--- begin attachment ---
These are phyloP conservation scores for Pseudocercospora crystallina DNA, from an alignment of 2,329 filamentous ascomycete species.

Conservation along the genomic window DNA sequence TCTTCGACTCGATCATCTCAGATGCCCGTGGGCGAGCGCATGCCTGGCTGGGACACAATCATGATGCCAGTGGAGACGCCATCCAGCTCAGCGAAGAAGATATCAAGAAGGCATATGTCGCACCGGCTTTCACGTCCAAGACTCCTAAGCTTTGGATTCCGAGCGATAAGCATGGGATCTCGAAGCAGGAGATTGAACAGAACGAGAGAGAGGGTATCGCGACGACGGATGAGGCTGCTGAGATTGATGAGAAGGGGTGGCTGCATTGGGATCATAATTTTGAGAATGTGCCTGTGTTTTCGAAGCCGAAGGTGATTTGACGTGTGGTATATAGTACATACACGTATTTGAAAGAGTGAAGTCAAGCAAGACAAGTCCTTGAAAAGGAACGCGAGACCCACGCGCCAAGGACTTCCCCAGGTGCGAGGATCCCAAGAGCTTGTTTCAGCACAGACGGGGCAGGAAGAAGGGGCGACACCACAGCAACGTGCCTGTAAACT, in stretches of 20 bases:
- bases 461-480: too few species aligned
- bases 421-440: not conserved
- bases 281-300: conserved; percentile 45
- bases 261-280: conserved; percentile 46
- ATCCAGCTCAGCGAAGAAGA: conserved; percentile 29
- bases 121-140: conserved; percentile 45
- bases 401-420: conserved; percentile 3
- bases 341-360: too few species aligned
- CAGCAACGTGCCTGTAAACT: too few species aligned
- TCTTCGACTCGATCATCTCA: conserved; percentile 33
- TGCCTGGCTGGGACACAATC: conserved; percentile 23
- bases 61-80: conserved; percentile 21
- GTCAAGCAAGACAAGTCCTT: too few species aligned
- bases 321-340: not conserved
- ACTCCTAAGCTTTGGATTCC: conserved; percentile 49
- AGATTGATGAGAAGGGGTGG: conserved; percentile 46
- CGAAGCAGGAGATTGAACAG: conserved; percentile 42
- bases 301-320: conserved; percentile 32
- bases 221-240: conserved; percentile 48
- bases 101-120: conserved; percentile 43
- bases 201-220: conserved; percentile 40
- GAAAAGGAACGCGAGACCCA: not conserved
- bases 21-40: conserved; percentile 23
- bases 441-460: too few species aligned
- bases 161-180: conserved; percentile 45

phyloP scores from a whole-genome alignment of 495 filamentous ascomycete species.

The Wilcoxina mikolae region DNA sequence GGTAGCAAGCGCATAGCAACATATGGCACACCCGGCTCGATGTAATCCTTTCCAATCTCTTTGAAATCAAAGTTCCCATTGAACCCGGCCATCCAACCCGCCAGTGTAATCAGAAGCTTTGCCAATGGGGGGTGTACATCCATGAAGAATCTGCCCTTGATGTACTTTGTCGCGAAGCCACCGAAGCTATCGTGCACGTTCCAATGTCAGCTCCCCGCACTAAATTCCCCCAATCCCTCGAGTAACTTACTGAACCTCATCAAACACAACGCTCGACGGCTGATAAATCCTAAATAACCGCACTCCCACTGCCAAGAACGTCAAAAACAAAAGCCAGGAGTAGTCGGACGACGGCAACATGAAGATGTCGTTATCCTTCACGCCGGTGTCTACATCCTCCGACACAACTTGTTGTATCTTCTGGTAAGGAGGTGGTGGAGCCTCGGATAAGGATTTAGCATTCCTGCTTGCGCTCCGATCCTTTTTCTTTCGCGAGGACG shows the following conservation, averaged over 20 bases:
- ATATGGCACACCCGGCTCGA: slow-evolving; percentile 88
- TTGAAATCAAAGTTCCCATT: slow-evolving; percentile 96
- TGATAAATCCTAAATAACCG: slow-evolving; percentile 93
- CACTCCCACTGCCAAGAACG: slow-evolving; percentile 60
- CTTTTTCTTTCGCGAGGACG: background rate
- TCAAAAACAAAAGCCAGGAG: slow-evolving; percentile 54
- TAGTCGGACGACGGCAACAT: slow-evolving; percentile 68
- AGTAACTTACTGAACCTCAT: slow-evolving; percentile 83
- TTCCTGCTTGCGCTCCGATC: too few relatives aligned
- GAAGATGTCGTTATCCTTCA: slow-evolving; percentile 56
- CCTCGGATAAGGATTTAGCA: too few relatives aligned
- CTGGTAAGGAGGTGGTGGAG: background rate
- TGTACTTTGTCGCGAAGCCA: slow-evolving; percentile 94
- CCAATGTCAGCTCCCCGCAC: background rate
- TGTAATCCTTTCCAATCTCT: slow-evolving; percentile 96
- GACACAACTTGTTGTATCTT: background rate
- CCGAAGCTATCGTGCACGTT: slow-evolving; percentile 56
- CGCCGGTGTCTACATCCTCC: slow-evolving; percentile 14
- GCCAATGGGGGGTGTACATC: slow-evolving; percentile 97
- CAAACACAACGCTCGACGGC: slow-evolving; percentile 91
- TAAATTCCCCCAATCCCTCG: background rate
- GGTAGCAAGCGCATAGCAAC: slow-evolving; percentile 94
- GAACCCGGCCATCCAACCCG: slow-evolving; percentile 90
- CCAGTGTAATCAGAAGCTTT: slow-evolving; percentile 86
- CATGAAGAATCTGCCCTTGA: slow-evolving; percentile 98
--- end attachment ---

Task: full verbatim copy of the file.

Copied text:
These are phyloP conservation scores for Pseudocercospora crystallina DNA, from an alignment of 2,329 filamentous ascomycete species.

Conservation along the genomic window DNA sequence TCTTCGACTCGATCATCTCAGATGCCCGTGGGCGAGCGCATGCCTGGCTGGGACACAATCATGATGCCAGTGGAGACGCCATCCAGCTCAGCGAAGAAGATATCAAGAAGGCATATGTCGCACCGGCTTTCACGTCCAAGACTCCTAAGCTTTGGATTCCGAGCGATAAGCATGGGATCTCGAAGCAGGAGATTGAACAGAACGAGAGAGAGGGTATCGCGACGACGGATGAGGCTGCTGAGATTGATGAGAAGGGGTGGCTGCATTGGGATCATAATTTTGAGAATGTGCCTGTGTTTTCGAAGCCGAAGGTGATTTGACGTGTGGTATATAGTACATACACGTATTTGAAAGAGTGAAGTCAAGCAAGACAAGTCCTTGAAAAGGAACGCGAGACCCACGCGCCAAGGACTTCCCCAGGTGCGAGGATCCCAAGAGCTTGTTTCAGCACAGACGGGGCAGGAAGAAGGGGCGACACCACAGCAACGTGCCTGTAAACT, in stretches of 20 bases:
- bases 461-480: too few species aligned
- bases 421-440: not conserved
- bases 281-300: conserved; percentile 45
- bases 261-280: conserved; percentile 46
- ATCCAGCTCAGCGAAGAAGA: conserved; percentile 29
- bases 121-140: conserved; percentile 45
- bases 401-420: conserved; percentile 3
- bases 341-360: too few species aligned
- CAGCAACGTGCCTGTAAACT: too few species aligned
- TCTTCGACTCGATCATCTCA: conserved; percentile 33
- TGCCTGGCTGGGACACAATC: conserved; percentile 23
- bases 61-80: conserved; percentile 21
- GTCAAGCAAGACAAGTCCTT: too few species aligned
- bases 321-340: not conserved
- ACTCCTAAGCTTTGGATTCC: conserved; percentile 49
- AGATTGATGAGAAGGGGTGG: conserved; percentile 46
- CGAAGCAGGAGATTGAACAG: conserved; percentile 42
- bases 301-320: conserved; percentile 32
- bases 221-240: conserved; percentile 48
- bases 101-120: conserved; percentile 43
- bases 201-220: conserved; percentile 40
- GAAAAGGAACGCGAGACCCA: not conserved
- bases 21-40: conserved; percentile 23
- bases 441-460: too few species aligned
- bases 161-180: conserved; percentile 45

phyloP scores from a whole-genome alignment of 495 filamentous ascomycete species.

The Wilcoxina mikolae region DNA sequence GGTAGCAAGCGCATAGCAACATATGGCACACCCGGCTCGATGTAATCCTTTCCAATCTCTTTGAAATCAAAGTTCCCATTGAACCCGGCCATCCAACCCGCCAGTGTAATCAGAAGCTTTGCCAATGGGGGGTGTACATCCATGAAGAATCTGCCCTTGATGTACTTTGTCGCGAAGCCACCGAAGCTATCGTGCACGTTCCAATGTCAGCTCCCCGCACTAAATTCCCCCAATCCCTCGAGTAACTTACTGAACCTCATCAAACACAACGCTCGACGGCTGATAAATCCTAAATAACCGCACTCCCACTGCCAAGAACGTCAAAAACAAAAGCCAGGAGTAGTCGGACGACGGCAACATGAAGATGTCGTTATCCTTCACGCCGGTGTCTACATCCTCCGACACAACTTGTTGTATCTTCTGGTAAGGAGGTGGTGGAGCCTCGGATAAGGATTTAGCATTCCTGCTTGCGCTCCGATCCTTTTTCTTTCGCGAGGACG shows the following conservation, averaged over 20 bases:
- ATATGGCACACCCGGCTCGA: slow-evolving; percentile 88
- TTGAAATCAAAGTTCCCATT: slow-evolving; percentile 96
- TGATAAATCCTAAATAACCG: slow-evolving; percentile 93
- CACTCCCACTGCCAAGAACG: slow-evolving; percentile 60
- CTTTTTCTTTCGCGAGGACG: background rate
- TCAAAAACAAAAGCCAGGAG: slow-evolving; percentile 54
- TAGTCGGACGACGGCAACAT: slow-evolving; percentile 68
- AGTAACTTACTGAACCTCAT: slow-evolving; percentile 83
- TTCCTGCTTGCGCTCCGATC: too few relatives aligned
- GAAGATGTCGTTATCCTTCA: slow-evolving; percentile 56
- CCTCGGATAAGGATTTAGCA: too few relatives aligned
- CTGGTAAGGAGGTGGTGGAG: background rate
- TGTACTTTGTCGCGAAGCCA: slow-evolving; percentile 94
- CCAATGTCAGCTCCCCGCAC: background rate
- TGTAATCCTTTCCAATCTCT: slow-evolving; percentile 96
- GACACAACTTGTTGTATCTT: background rate
- CCGAAGCTATCGTGCACGTT: slow-evolving; percentile 56
- CGCCGGTGTCTACATCCTCC: slow-evolving; percentile 14
- GCCAATGGGGGGTGTACATC: slow-evolving; percentile 97
- CAAACACAACGCTCGACGGC: slow-evolving; percentile 91
- TAAATTCCCCCAATCCCTCG: background rate
- GGTAGCAAGCGCATAGCAAC: slow-evolving; percentile 94
- GAACCCGGCCATCCAACCCG: slow-evolving; percentile 90
- CCAGTGTAATCAGAAGCTTT: slow-evolving; percentile 86
- CATGAAGAATCTGCCCTTGA: slow-evolving; percentile 98